Will an ice auger work in dirt? Yes and No. If you’re looking for your ice auger to pull double duty as an earth auger, you might want to reconsider.
While using an ice fishing auger for dirt with the ice blades IS possible, and seems like an easy way to save a few bucks, we don’t recommend it.
Post Hole Digger
|Sharp Blades, Pitched for slicing and cutting ice||Tougher blades for drilling soil, roots, rocks|
|Cold Weather Adjusted||Warm Weather Adjusted|
|Made to drill even surfaces, no shocks||Come with Shocks and Springs|
|Handle Set for using with gloves in tight spaces like Ice Shanties||Handles set for uneven and hard surface drilling|
Why You Can Use an Ice Auger for Dirt
If you’re trying to drill a hole in some top soil or something soft like clay or sand, you might be able to get away with using an ice auger to drill post holes. MIGHT.
There is a high chance that if you use an ice auger instead of an earth auger or post hole digger that you will destroy your equipment.
You WILL have to replace the blades before you go out ice fishing again.
You can actually buy different bits or blades for your powerhead that will let you drill dirt. Using one set for dirt and another for ice saves you cash on buying different powerheads. We say go for it.
Using an Ice Auger For Dirt
Earth auger blades are available that will fit your ice auger powerhead. This will let your powerhead pull double duty as a post hole digger.
Take a look at these post hole auger blades below. They fit a ton of ice augers, letting you use an ice auger for dirt drilling. Make sure to check your powerhead specs and compare them to the size of the shaft on this blade.
You have to get the right shaft size for your powerhead or its no go.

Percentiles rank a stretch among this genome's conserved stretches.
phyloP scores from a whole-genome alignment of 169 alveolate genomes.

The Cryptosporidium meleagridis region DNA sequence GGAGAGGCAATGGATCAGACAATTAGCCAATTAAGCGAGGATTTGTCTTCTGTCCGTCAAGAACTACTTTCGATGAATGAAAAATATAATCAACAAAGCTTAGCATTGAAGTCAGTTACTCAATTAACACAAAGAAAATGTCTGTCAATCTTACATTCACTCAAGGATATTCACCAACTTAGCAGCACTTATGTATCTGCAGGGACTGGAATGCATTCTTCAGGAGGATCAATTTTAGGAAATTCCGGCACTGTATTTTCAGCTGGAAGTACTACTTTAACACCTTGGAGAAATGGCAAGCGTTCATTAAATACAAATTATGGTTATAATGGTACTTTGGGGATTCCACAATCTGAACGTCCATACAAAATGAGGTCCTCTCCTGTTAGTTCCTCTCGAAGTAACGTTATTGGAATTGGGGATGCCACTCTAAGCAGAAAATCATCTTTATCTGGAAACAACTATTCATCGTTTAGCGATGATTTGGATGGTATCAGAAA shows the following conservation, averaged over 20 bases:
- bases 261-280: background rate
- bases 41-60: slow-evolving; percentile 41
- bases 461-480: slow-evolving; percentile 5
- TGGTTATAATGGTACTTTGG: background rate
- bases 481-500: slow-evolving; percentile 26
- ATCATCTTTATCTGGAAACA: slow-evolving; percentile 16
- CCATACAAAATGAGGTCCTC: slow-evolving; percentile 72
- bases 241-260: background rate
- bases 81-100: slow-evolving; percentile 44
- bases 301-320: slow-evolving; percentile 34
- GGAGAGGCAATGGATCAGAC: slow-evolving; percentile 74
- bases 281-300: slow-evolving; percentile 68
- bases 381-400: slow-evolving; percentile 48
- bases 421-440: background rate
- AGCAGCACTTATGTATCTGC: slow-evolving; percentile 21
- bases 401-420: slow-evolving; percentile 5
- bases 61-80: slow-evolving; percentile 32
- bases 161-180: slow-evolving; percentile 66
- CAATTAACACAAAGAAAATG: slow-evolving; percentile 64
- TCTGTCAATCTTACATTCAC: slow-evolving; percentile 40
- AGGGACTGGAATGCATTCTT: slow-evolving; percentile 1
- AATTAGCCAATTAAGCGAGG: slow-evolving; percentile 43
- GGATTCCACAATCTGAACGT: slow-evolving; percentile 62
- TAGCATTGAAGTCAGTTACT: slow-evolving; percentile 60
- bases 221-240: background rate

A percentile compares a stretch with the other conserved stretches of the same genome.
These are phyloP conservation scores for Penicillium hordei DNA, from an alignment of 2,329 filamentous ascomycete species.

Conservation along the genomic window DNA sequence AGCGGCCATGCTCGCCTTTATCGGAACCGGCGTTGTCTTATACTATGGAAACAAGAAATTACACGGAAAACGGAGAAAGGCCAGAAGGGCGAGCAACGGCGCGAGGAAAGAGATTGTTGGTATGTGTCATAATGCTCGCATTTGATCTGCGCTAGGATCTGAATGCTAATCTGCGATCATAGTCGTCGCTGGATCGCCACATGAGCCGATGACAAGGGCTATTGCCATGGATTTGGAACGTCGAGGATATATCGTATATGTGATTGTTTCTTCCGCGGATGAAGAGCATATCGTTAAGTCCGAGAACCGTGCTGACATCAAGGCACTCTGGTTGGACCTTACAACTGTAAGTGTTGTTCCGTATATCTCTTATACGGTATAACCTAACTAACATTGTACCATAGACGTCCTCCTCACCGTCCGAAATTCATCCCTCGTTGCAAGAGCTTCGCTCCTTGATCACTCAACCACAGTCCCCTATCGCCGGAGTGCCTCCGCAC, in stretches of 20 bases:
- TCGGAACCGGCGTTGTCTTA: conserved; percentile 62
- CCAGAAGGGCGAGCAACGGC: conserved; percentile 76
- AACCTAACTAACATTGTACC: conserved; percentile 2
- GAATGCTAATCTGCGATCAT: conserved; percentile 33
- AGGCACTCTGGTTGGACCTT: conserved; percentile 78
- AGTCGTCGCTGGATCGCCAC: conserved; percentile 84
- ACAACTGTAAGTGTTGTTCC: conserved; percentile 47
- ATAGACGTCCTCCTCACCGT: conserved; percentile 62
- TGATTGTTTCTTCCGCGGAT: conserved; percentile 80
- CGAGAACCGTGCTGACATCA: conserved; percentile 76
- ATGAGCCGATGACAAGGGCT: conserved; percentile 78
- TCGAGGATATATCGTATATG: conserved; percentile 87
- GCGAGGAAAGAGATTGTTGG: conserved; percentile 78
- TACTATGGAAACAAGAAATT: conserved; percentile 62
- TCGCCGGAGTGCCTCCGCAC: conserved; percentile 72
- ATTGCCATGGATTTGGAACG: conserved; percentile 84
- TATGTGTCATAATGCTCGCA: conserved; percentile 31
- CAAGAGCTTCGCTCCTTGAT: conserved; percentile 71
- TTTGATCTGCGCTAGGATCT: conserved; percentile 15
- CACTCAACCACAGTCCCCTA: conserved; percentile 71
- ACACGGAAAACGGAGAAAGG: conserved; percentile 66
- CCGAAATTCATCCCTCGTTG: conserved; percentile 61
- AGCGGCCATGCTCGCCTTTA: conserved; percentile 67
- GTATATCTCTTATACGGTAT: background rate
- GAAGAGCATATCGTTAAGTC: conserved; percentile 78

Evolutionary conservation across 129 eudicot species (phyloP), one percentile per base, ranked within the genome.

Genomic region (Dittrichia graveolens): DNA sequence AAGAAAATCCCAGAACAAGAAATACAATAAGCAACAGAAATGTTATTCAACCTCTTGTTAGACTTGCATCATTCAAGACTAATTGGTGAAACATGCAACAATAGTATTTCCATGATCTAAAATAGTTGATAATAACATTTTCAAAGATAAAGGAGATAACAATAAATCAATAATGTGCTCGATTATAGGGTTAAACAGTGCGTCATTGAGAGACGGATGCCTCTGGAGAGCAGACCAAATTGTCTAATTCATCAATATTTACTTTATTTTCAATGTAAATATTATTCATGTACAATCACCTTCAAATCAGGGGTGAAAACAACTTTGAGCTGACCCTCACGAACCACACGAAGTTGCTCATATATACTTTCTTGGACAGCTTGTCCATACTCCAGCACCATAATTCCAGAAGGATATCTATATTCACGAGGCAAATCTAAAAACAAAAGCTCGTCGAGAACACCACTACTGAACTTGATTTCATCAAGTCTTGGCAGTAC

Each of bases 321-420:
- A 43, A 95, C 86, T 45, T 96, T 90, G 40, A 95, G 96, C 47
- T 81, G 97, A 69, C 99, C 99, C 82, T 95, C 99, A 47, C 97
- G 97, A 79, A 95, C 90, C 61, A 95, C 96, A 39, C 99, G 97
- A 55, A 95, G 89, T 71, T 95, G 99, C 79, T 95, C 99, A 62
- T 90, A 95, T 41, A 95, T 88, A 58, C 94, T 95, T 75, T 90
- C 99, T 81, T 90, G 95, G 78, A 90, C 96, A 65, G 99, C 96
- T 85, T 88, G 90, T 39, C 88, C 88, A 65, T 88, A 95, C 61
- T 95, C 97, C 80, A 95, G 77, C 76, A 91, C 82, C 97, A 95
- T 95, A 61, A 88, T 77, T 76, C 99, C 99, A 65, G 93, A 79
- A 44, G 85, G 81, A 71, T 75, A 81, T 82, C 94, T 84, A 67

Why You Shouldn’t Use an Ice Auger in Dirt
Ice augers are built for exactly that: drilling holes in ice. The blades on your ice auger are specially shaped and sharpened for cutting ice, not dirt.
Post hole augers are equipped with blades that are made to cut through tough and compact dirt and rocks.
They come with a spring shock where the auger meets the head to absorb the vibrations and shocks from drilling through thick soil, tree roots and rocks.
If you hit something solid while drilling with an earth auger, they protect you from hurting your arms and hands with a heavy duty clutch.
Even the best ice auger isn’t built to deal with sudden changes in the drilling surface like tree roots or hard dirt. Hitting a hard spot in the ground or a rock will throw the ice blade out of pitch and you’ll have to get it fixed.
Even worse, you could bend the drill bit where it attaches to the powerhead, ruining your powerhead.
The handles on post hole augers are built to be more convenient when dirt drilling, but not a deal breaker.
Ice augers are rigged to work in cold weather meaning the carb is adjusted to run in colder temps versus an earth auger. You might have to switch out the air filter to let more air in.
And don’t even think of using a manual ice auger in dirt: you’d have to be super human to get through anything harder than soft top soil or sand.
Post Hole Digger: The Best Tool for Dirt
Using an ice fishing auger to dig post holes is not the best idea. Post hole augers are MADE to crush out holes in tough soil and drill through roots.
The blades, shocks, clutch, carb and powerhead are designed to take the impacts of hard soil and whatever else may be hiding underneath.
Can you use an ice fishing auger to dig post holes? You CAN, but we recommend you get yourself a post auger blade for your powerhead or an earth auger for your next dirt project.